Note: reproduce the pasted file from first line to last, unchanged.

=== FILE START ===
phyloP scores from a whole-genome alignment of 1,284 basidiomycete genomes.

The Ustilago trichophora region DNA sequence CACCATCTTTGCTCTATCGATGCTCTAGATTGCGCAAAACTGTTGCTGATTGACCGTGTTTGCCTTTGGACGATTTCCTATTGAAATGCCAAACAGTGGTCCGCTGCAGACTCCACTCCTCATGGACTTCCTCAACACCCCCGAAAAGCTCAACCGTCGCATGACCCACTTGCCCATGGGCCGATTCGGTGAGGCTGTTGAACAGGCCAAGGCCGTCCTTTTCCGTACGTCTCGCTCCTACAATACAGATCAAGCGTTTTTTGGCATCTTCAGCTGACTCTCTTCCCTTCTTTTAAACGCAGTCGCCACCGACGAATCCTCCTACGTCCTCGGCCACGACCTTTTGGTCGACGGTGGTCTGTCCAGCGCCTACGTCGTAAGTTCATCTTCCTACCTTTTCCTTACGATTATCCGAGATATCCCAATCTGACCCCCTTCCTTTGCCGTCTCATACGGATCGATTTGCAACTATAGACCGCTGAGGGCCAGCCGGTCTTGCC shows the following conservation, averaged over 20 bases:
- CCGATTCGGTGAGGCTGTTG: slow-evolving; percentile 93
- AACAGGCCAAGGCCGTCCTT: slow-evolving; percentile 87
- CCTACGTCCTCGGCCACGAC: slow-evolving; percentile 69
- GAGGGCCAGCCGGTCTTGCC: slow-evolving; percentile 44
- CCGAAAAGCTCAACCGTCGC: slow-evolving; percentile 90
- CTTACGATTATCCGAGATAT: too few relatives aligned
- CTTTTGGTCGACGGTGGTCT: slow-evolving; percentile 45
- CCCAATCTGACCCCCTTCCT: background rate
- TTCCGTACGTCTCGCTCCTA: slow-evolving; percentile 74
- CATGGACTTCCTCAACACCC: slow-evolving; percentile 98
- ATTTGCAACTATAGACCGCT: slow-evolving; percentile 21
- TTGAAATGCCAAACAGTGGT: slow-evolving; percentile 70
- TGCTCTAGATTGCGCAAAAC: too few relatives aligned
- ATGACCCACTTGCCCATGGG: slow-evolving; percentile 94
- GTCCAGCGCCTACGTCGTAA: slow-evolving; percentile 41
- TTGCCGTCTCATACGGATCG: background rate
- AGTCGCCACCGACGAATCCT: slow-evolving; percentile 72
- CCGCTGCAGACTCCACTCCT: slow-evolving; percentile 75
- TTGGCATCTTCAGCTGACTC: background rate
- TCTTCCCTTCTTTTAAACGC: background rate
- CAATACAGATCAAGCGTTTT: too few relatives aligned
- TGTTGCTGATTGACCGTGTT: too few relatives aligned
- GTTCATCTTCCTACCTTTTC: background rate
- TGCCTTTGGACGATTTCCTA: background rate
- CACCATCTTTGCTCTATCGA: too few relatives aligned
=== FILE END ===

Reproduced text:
phyloP scores from a whole-genome alignment of 1,284 basidiomycete genomes.

The Ustilago trichophora region DNA sequence CACCATCTTTGCTCTATCGATGCTCTAGATTGCGCAAAACTGTTGCTGATTGACCGTGTTTGCCTTTGGACGATTTCCTATTGAAATGCCAAACAGTGGTCCGCTGCAGACTCCACTCCTCATGGACTTCCTCAACACCCCCGAAAAGCTCAACCGTCGCATGACCCACTTGCCCATGGGCCGATTCGGTGAGGCTGTTGAACAGGCCAAGGCCGTCCTTTTCCGTACGTCTCGCTCCTACAATACAGATCAAGCGTTTTTTGGCATCTTCAGCTGACTCTCTTCCCTTCTTTTAAACGCAGTCGCCACCGACGAATCCTCCTACGTCCTCGGCCACGACCTTTTGGTCGACGGTGGTCTGTCCAGCGCCTACGTCGTAAGTTCATCTTCCTACCTTTTCCTTACGATTATCCGAGATATCCCAATCTGACCCCCTTCCTTTGCCGTCTCATACGGATCGATTTGCAACTATAGACCGCTGAGGGCCAGCCGGTCTTGCC shows the following conservation, averaged over 20 bases:
- CCGATTCGGTGAGGCTGTTG: slow-evolving; percentile 93
- AACAGGCCAAGGCCGTCCTT: slow-evolving; percentile 87
- CCTACGTCCTCGGCCACGAC: slow-evolving; percentile 69
- GAGGGCCAGCCGGTCTTGCC: slow-evolving; percentile 44
- CCGAAAAGCTCAACCGTCGC: slow-evolving; percentile 90
- CTTACGATTATCCGAGATAT: too few relatives aligned
- CTTTTGGTCGACGGTGGTCT: slow-evolving; percentile 45
- CCCAATCTGACCCCCTTCCT: background rate
- TTCCGTACGTCTCGCTCCTA: slow-evolving; percentile 74
- CATGGACTTCCTCAACACCC: slow-evolving; percentile 98
- ATTTGCAACTATAGACCGCT: slow-evolving; percentile 21
- TTGAAATGCCAAACAGTGGT: slow-evolving; percentile 70
- TGCTCTAGATTGCGCAAAAC: too few relatives aligned
- ATGACCCACTTGCCCATGGG: slow-evolving; percentile 94
- GTCCAGCGCCTACGTCGTAA: slow-evolving; percentile 41
- TTGCCGTCTCATACGGATCG: background rate
- AGTCGCCACCGACGAATCCT: slow-evolving; percentile 72
- CCGCTGCAGACTCCACTCCT: slow-evolving; percentile 75
- TTGGCATCTTCAGCTGACTC: background rate
- TCTTCCCTTCTTTTAAACGC: background rate
- CAATACAGATCAAGCGTTTT: too few relatives aligned
- TGTTGCTGATTGACCGTGTT: too few relatives aligned
- GTTCATCTTCCTACCTTTTC: background rate
- TGCCTTTGGACGATTTCCTA: background rate
- CACCATCTTTGCTCTATCGA: too few relatives aligned